As the season races forward to the end, Syd has a dilemma on her hands. Chef Terry is closing Ever (where Carmy worked and Richie had a stage appointment in last season’s “Forks”) and the chef there, Adam Shapiro, wants Syd to come work for him as his Chef De Cuisine. It’s an opportunity for more money, more control, and to run a kitchen the way she wants. As Carmy, Uncle Cicero, and Sugar all pressure Syd to sign their partnership agreement, Sydney struggles over the last half of the season about what to do.

Richie and Syd try to reconcile the dining room and the kitchen.
Photo Courtesy FX.

Speaking of Sugar, she finds herself alone and out of touch at a restaurant supply store when she goes into labor, which births the beautiful eighth episode “Ice Chips,” where Sugar has to reach someone, so she calls her mom Donna (in a triumphant return from Jamie Lee Curtis). We learn Sugar had not told her about the baby because Sugar wanted to try and spare her child from the behavior and dysfunction of her mother, but the two heal and bond over stories about Carmy, Mikey, and Sugar’s births. Hey, if Donna can change, there is certainly hope for Carmy, right?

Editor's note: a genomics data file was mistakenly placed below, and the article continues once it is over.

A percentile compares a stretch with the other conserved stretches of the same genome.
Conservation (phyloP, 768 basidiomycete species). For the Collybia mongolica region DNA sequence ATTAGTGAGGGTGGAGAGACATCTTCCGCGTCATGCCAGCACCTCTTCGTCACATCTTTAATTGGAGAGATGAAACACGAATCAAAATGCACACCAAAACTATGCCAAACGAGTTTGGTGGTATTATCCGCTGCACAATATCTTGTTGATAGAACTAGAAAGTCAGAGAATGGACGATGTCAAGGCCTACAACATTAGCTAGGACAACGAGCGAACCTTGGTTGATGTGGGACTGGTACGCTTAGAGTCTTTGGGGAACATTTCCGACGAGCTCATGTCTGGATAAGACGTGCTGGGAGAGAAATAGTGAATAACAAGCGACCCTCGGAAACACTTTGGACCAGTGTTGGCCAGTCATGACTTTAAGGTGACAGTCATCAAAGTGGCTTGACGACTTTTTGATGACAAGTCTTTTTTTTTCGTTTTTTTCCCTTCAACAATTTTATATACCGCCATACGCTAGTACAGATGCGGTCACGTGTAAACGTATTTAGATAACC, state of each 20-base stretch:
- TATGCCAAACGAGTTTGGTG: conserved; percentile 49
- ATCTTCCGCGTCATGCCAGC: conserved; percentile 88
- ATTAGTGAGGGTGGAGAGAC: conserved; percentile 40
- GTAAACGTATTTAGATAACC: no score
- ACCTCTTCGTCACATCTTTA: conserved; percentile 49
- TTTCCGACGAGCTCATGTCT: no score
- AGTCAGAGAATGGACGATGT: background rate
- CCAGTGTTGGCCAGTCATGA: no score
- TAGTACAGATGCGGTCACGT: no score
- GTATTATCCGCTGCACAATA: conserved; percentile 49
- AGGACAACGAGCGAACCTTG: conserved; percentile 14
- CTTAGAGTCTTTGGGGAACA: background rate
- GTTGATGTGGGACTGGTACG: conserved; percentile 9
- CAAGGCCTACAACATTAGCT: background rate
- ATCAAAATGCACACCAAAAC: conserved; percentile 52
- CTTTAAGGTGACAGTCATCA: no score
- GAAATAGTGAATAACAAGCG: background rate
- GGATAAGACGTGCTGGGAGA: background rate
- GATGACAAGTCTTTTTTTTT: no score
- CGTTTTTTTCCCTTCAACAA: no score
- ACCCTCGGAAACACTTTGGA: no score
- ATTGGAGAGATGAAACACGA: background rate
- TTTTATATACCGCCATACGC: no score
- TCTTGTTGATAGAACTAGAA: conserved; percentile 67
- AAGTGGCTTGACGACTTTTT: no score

That’s the question at the forefront of the last two episodes, “Apologies” and “Forever,” as the season winds down. The staff are anxiously awaiting the review to drop and it’s caused Uncle Cicero to issue an ultimatum. He confesses to Carmy that he is $850,000 all in with The Bear and if the review comes back as something negative, he is going to “cut the string” and that will be the end of their journey to open the restaurant. With the restaurant hanging in the balance, his unwillingness or inability to apologize to Claire, and relationships strained between Richie and Syd, the funeral service dinner at Ever in the last episode reads more like foreshadowing of The Bear and less of a celebration of the wonderful things that happened there.